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7 Ways to Market and Promote Your Books Without Breaking the Bank

April 9, 2017 by in category It's Worth It by Kitty Bucholtz, Writing Classes tagged as , , ,

7 Ways to Market and Promote Your Books Without Breaking the Bank | Kitty BucholtzPerhaps the most difficult part of a writer’s career is selling your books. Whether your book is traditionally published or self-published, trying to figure out how to let readers know your book is available can be enough to make you tear your hair out.

In this 4-week online class, learn at least seven things you can do to find your readers and tell them about your book. We’ll look at creating newsletters (including why, what to say, and how often to send them), giveaways, free promotions, free advertising, paid advertising, Facebook ads, box sets, and more!

Join us and find more ways to increase visibility of your books without emptying your wallet. It’s easier than you might think!

To join:

Taught by Kitty BucholtzKitty Bucholtz


Kitty Bucholtz writes superhero urban fantasy and romantic comedy, often with an inspirational element woven in. After she earned her MA in Creative Writing, she decided to become a writer-turned-independent-publisher, forming Daydreamer Entertainment and self-publishing her first novel in late 2011. Founder of WRITE NOW! Workshop, she loves to teach writing workshops online and in person.

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Why Cover Designers Want Your Title to Be as Short as Possible (unlike this one)

April 8, 2017 by in category Art, Cover, Design by H. O. Charles tagged as , ,

I’ll let you into a little secret: wordy titles (and also looong author names, if I’m honest) are HARD WORK for a cover designer. Really, we should be charging extra for them. Perhaps £10 extra per letter for any word more than one syllable long would be sufficient. The Curious Incident of the Dog in the Night-Time would have netted me £380 before I’d even started doing any art…

* laughs dreamily *

I joke, of course, but if you are into art and design, and you recognise that a reader will judge a cover before they judge a title, then you might start to see how less is more…

Here’s a worked example (very hastily put together, I should add), but hopefully it will show you how a short title (and even author name) can help you achieve that impactful, minimalist look.

The first cover is simple, no-fuss and easy to read. The text doesn’t have to be huge, and I can keep everything neatly squared.


If I want to go for a really modern approach, I can blur out the background entirely, which gives the title text much more weight, and gives me the freedom move the author name about. I can even play with light. Of course, this would work better with a more recognisable image than a Chinese archway, but you get the general idea…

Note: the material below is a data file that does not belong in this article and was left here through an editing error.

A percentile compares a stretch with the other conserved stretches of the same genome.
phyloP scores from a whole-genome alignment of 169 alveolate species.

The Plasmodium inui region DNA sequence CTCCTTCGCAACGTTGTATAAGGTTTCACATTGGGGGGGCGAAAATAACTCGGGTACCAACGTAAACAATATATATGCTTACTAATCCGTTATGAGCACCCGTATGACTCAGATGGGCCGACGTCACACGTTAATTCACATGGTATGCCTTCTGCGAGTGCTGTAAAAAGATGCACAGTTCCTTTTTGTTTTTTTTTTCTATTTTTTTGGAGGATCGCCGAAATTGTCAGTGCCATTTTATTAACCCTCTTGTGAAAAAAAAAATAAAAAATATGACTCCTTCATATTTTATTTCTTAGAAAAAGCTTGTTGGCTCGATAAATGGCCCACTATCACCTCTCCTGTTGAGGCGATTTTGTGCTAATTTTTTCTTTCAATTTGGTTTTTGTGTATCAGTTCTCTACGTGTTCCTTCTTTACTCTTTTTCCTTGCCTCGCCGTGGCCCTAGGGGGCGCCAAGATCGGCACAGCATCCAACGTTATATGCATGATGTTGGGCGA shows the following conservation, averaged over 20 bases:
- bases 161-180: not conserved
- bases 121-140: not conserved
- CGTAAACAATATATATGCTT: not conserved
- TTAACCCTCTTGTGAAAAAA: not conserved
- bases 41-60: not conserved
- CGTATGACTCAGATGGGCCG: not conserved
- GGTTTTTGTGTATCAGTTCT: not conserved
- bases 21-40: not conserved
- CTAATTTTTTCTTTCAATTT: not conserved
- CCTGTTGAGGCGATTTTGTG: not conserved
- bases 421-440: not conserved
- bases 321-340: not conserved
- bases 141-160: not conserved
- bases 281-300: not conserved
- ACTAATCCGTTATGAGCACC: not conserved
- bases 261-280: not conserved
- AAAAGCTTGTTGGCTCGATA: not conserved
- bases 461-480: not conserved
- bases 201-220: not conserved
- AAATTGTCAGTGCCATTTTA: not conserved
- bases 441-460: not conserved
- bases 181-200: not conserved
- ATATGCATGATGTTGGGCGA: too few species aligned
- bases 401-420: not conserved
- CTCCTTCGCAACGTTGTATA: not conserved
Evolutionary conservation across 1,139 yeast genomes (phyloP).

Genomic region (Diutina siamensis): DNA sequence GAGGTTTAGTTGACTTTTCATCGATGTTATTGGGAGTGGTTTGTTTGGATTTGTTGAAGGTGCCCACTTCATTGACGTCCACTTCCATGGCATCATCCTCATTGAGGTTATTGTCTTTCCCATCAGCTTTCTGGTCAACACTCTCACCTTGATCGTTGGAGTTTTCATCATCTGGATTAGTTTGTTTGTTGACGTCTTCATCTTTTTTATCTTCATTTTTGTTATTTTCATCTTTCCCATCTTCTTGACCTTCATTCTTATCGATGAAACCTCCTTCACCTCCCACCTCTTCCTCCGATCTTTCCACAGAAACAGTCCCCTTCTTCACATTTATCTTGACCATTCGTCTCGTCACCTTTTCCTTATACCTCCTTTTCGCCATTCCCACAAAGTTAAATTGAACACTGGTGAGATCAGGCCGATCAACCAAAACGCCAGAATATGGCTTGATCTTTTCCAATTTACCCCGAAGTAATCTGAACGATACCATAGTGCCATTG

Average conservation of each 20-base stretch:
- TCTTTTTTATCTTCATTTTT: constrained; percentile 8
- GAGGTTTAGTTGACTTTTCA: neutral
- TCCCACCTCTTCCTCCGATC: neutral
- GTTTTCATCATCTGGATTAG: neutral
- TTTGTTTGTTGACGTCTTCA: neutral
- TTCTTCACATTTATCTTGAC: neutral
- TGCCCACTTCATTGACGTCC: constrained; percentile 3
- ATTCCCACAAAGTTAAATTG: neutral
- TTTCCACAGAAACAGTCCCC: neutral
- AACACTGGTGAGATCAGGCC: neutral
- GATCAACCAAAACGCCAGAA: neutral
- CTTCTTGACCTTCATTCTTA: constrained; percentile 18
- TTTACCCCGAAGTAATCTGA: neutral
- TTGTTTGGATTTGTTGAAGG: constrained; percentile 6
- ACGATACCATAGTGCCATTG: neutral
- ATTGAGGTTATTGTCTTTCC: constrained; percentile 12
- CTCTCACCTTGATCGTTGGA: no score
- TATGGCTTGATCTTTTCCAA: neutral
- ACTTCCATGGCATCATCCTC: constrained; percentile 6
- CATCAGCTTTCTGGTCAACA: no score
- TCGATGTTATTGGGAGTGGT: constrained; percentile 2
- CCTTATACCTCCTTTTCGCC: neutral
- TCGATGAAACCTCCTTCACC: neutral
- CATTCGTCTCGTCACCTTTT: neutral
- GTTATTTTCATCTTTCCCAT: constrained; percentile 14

Then we have a longer author name. The colours I can use for it are now more limited if I want it to remain legible, and it needs balancing out with some text at the bottom. Still, it looks fine because the most important piece of text (the title in this case – Andy Pantaloons is not that famous) is short.


Things are getting tricky with this longer title! At this point, I would usually change the font and tweak the letter spacings to see if it would look better, but for the purposes of explaining the impact of title length, I’ve left it the same. It’s still just about okay, but if the author wants more images, the chances are they will fight for attention with the text.


Time to pack my bag and go home! What a mess! There is just too much image for a title that size, and so I would either consider getting rid of the arch altogether, or throwing my laptop against the wall.


Of course, it is down to the designer to take whatever title you throw at them and make it look good, and we have a tonne of tricks for doing that, but if you like the minimalist look, and you want your cover to appear modern, AND there is an idea you want to convey in pictures, then consider a short title paired with a single, powerful image. This is one of my favourite examples from another designer (Eric White):

All of that said, here’s how a long title can look good. This cover is by Ervin Serrano, who did a brilliant job with the “The Invention of Murder: How the Victorians Revelled in Death and Detection and Created Modern Crime” but you can see how he had to sacrifice images (almost) altogether in order to make the overall design work and remain clear.


And of course, certain genres *demand* busy artwork, so I’ll neatly lever my most recent fantasy cover design in here, and thank you for reading!


H. O. CharlesH.O .Charles, a cover designer and author, was born in Northern England, but now resides in a beige house in Suffolk.

Charles has spent many years at various academic institutions, and really ought to get on with writing a PhD, but frequently becomes distracted by writing fantasy fiction instead.